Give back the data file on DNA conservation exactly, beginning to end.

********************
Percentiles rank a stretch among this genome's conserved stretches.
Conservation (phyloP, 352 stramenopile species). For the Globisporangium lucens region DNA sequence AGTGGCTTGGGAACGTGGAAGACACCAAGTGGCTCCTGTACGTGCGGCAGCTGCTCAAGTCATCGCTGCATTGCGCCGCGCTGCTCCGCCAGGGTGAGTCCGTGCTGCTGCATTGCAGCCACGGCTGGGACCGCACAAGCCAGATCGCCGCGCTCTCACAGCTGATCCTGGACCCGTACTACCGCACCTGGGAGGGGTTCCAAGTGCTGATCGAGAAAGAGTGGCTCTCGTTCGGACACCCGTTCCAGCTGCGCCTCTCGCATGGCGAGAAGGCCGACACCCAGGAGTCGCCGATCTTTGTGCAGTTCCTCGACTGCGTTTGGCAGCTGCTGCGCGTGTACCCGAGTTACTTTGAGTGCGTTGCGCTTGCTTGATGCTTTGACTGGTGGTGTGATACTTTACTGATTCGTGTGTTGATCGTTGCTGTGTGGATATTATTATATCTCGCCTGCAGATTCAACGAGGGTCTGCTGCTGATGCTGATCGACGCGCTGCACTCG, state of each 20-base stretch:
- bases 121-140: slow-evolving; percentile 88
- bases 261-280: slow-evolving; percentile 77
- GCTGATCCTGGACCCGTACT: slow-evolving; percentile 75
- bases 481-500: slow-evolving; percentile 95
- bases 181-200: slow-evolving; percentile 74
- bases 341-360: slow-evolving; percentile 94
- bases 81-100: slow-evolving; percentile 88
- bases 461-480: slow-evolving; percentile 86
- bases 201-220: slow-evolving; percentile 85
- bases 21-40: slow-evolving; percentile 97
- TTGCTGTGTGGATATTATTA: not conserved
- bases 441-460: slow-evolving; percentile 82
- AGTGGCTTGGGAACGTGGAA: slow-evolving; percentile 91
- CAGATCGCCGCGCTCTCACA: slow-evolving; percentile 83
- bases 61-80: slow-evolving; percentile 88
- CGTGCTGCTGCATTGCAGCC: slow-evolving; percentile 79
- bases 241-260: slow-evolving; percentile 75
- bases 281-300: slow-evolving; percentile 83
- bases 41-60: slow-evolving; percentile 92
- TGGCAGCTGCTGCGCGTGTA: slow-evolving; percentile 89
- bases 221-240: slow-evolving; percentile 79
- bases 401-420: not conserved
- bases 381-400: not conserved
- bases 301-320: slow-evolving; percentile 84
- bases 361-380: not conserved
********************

Percentiles rank a stretch among this genome's conserved stretches.
Conservation (phyloP, 352 stramenopile species). For the Globisporangium lucens region DNA sequence AGTGGCTTGGGAACGTGGAAGACACCAAGTGGCTCCTGTACGTGCGGCAGCTGCTCAAGTCATCGCTGCATTGCGCCGCGCTGCTCCGCCAGGGTGAGTCCGTGCTGCTGCATTGCAGCCACGGCTGGGACCGCACAAGCCAGATCGCCGCGCTCTCACAGCTGATCCTGGACCCGTACTACCGCACCTGGGAGGGGTTCCAAGTGCTGATCGAGAAAGAGTGGCTCTCGTTCGGACACCCGTTCCAGCTGCGCCTCTCGCATGGCGAGAAGGCCGACACCCAGGAGTCGCCGATCTTTGTGCAGTTCCTCGACTGCGTTTGGCAGCTGCTGCGCGTGTACCCGAGTTACTTTGAGTGCGTTGCGCTTGCTTGATGCTTTGACTGGTGGTGTGATACTTTACTGATTCGTGTGTTGATCGTTGCTGTGTGGATATTATTATATCTCGCCTGCAGATTCAACGAGGGTCTGCTGCTGATGCTGATCGACGCGCTGCACTCG, state of each 20-base stretch:
- bases 121-140: slow-evolving; percentile 88
- bases 261-280: slow-evolving; percentile 77
- GCTGATCCTGGACCCGTACT: slow-evolving; percentile 75
- bases 481-500: slow-evolving; percentile 95
- bases 181-200: slow-evolving; percentile 74
- bases 341-360: slow-evolving; percentile 94
- bases 81-100: slow-evolving; percentile 88
- bases 461-480: slow-evolving; percentile 86
- bases 201-220: slow-evolving; percentile 85
- bases 21-40: slow-evolving; percentile 97
- TTGCTGTGTGGATATTATTA: not conserved
- bases 441-460: slow-evolving; percentile 82
- AGTGGCTTGGGAACGTGGAA: slow-evolving; percentile 91
- CAGATCGCCGCGCTCTCACA: slow-evolving; percentile 83
- bases 61-80: slow-evolving; percentile 88
- CGTGCTGCTGCATTGCAGCC: slow-evolving; percentile 79
- bases 241-260: slow-evolving; percentile 75
- bases 281-300: slow-evolving; percentile 83
- bases 41-60: slow-evolving; percentile 92
- TGGCAGCTGCTGCGCGTGTA: slow-evolving; percentile 89
- bases 221-240: slow-evolving; percentile 79
- bases 401-420: not conserved
- bases 381-400: not conserved
- bases 301-320: slow-evolving; percentile 84
- bases 361-380: not conserved